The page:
|Publication type||Occasional Papers|
|Number of pages||34|
Exploring Connections: Corruption, Terrorism and Terrorist Financing occasional paper published by the Royal United Services Institute (RUSI) Centre for Financial Crime and Security Studies.
In recent years, the international community has supplemented its longstanding focus on terrorism and terrorist financing with considerations of ways in which these threats intersect with other forms of illicit activity, notably organised crime.
A less explored perspective is the manner in which corruption – for example, corrupt border security guards or the illegal exploitation of natural resources – can facilitate terrorism. This paper sets out to remedy this dearth by looking at terrorism and terrorist financing, respectively.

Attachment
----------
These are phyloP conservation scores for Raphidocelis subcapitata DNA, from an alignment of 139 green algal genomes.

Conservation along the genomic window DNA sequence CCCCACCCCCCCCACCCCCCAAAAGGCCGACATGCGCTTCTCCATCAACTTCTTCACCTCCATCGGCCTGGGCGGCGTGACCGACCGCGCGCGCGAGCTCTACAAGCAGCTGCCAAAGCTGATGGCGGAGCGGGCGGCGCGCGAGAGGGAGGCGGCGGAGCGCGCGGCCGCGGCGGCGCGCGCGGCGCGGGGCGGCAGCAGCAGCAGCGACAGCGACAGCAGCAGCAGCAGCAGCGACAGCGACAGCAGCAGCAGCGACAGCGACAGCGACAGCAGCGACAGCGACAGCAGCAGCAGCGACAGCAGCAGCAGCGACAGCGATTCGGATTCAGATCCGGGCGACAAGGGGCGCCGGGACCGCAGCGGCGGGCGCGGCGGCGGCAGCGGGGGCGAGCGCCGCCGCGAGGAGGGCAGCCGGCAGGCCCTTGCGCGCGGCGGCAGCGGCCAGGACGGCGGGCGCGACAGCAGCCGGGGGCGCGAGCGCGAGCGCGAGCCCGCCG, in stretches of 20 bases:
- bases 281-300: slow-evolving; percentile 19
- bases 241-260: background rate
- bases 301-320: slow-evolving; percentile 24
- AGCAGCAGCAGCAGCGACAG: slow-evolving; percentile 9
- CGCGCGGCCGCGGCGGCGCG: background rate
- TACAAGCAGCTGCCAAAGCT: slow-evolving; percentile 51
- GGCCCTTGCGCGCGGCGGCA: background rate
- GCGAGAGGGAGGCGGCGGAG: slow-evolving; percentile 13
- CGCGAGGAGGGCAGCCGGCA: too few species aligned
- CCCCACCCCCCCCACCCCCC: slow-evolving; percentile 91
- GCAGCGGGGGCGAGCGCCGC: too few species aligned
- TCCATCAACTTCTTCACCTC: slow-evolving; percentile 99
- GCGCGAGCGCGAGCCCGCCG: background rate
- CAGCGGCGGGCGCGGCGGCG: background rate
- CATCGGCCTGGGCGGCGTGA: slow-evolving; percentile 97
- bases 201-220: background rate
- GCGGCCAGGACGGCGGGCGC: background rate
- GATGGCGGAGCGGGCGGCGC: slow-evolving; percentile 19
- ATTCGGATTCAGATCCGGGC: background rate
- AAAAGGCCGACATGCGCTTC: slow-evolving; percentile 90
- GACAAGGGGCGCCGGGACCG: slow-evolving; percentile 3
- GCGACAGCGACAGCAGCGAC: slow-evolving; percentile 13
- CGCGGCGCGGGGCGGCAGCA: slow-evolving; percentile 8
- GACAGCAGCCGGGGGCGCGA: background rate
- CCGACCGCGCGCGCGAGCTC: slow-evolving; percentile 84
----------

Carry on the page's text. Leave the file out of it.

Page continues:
For the purposes of this paper, we define corruption as the ‘abuse of entrusted power for private gain’. This includes actors in both the public and private sectors abusing their positions of power and necessitates that both sides benefit, whether in terms of money or some other kind of advantage. This paper divides its analysis across two primary areas: enabling terrorism, and facilitating terrorist financing. In the former, the connection between terrorism and corruption is particularly evident in two fields: border corruption and defence sector corruption.
Through a literature review and the use of case studies, this paper highlights each of these areas in turn. It concludes with recommendations for policymakers to consider in order to advance efforts to not only raise awareness of but also address the issues related to the intersection of corruption, terrorism and terrorist financing.
Kayla Izenman and Tom Keatinge, The Royal United Services Institute (RUSI), Centre for Financial Crime and Security Studies, Exploring Connections: Corruption, Terrorism and Terrorist Financing (02.04.2020)
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